We look forward to growth in our headphone range: The Chord Mojo is now available with us and may naturally like to be tested in our headphone Studio paces. A brief introduction to the small high-end headphone amplifier / DAC and some optical impressions’s after the jump.
The Concept of the Chord Mojo
The Mojo is the latest development of the British manufacturer Chord Electronics which has been enriching the audio industry since 1989 and previously attracted attention by sonically compelling and visually fancy electronics. In particular, of course, the larger and older brother of Mojo – the Chord Hugo – needs to get a mention with its tonal qualities which were taken in the hi-fi world with extraordinary benevolence note, however, of a sense somewhere in the middle between stationary and mobile use and before especially for the latter actually a number had been too large and complex. Just up approach to the compact Mojo and positions itself completely unambiguous as high-end solution for mobile use.
Technical Set-Up of the Chord Mojo
On the input side has the Mojo three digital interfaces: USB, coax and TOSLINK. A second USB port is only used to recharge the battery, which then powers the Mojo up with up to to ten hours power. The charge cycle itself takes about four hours to complete, the Mojo can be used during the course further. is also equipped with two headphone outputs in mini-jack format and three illuminated buttons for volume control and to activate and deactivate the device. Here the visual feedback of the buttons is more than just a gimmick: If you look at the relative importance has impressed, the colour coding of the on/off switch is at any time information on the current sampling rate, while according to the colour of the Volume button volume settings changed.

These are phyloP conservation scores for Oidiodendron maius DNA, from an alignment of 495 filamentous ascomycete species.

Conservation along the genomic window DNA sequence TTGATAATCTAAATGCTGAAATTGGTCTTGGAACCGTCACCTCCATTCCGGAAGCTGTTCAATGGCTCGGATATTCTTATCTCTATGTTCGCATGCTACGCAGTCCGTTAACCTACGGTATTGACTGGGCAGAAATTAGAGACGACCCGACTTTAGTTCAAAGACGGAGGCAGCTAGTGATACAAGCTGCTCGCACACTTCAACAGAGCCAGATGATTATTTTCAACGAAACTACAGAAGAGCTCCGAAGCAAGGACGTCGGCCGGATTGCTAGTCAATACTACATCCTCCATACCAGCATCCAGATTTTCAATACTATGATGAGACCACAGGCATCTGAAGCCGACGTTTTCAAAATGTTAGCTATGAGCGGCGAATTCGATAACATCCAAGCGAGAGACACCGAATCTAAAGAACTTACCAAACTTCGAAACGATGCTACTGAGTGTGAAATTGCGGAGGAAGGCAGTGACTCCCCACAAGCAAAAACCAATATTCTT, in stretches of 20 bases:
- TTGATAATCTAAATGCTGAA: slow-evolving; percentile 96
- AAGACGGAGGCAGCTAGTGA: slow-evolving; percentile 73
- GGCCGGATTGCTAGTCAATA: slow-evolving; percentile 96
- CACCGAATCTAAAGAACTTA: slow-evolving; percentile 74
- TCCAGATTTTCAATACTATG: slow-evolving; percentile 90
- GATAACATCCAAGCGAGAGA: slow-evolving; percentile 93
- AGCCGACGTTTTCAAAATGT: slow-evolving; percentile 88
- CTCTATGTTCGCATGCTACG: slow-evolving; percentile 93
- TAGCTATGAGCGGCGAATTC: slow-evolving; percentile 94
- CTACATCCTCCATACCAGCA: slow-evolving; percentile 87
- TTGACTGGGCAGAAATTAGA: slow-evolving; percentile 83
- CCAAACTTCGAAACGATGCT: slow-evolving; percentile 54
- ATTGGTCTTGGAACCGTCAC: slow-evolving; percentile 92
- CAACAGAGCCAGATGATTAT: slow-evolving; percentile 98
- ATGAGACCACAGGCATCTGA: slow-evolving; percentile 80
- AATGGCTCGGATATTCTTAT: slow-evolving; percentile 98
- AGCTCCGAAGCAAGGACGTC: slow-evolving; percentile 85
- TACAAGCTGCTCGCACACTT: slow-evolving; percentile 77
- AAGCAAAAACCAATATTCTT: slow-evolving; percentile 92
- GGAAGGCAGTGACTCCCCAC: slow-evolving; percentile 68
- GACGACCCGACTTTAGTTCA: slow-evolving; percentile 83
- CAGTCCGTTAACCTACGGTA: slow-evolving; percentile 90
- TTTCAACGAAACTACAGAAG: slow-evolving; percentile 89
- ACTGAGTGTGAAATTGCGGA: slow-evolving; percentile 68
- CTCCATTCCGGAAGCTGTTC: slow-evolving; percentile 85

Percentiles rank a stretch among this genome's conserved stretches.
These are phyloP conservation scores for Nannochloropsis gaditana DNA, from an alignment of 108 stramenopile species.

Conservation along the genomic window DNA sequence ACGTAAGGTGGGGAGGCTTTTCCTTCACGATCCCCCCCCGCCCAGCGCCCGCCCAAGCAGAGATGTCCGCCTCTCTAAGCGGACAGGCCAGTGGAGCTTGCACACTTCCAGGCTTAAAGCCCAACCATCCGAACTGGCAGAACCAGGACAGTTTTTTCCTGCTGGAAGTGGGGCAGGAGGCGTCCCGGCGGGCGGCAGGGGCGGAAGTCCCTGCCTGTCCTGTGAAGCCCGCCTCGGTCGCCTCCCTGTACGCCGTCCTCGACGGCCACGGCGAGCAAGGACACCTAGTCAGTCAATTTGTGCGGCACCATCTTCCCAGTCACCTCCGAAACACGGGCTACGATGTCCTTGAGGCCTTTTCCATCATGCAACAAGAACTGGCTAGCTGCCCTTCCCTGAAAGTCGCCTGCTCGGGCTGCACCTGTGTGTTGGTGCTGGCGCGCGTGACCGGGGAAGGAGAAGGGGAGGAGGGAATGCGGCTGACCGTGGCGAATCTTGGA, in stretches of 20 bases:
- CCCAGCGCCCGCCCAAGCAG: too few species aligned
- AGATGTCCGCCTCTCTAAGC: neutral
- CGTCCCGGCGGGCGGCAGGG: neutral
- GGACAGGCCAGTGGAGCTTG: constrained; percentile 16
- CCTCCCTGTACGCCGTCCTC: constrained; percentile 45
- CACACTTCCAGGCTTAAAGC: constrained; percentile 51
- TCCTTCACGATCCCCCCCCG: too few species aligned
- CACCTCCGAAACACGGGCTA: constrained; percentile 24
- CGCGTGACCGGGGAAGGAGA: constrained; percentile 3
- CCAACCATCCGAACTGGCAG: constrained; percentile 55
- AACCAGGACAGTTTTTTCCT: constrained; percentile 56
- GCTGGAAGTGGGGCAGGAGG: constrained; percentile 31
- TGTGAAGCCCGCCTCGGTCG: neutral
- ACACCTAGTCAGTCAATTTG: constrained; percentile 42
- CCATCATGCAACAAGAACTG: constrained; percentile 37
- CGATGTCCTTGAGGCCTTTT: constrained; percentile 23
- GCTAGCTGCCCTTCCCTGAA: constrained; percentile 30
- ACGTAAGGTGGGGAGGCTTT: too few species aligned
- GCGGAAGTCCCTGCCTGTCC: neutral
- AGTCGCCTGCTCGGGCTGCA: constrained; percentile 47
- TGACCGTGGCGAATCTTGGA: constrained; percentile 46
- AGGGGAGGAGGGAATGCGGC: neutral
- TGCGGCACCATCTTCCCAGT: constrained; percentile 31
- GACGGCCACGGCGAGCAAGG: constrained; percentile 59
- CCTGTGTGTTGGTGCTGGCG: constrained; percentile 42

Depending on the currently used input supports the built-in converter potentially files with resolutions up to 768 KHz/32 bit or DSD 256 and thus goes far beyond all standard sampling frequencies and bit rates. This unusually high values already indicate that this is not a conventional converter technology at work and at second glance confirmed this suspicion: Chord Electronics installed in Mojo no DAC chips to the relevant manufacturer, but instead it uses a so-called FPGA (Field Programmable gate array). Unlike the ready to be purchased variants in which the essential elements and functions are preconfigured, FPGAs have initially no specific orientation, so here of the basic functionality to the specially developed filter and noise-shaping algorithms an absolutely individual DAC solution was done. The fact that the production-related overhead of sonic perspective obviously worthwhile, already the Chord Hugo has impressively demonstrated based on the Xilinx Spartan 6 chip and the Mojo this principle provides an absolutely convincing, sound performance – in this case, based on the more recent Xilinx Artix. 7
Mojo cord electronics have created an audiophile companion on the road to a very high level. All who are looking for such a device, we can place an extensive listening session with us only warmly recommend.
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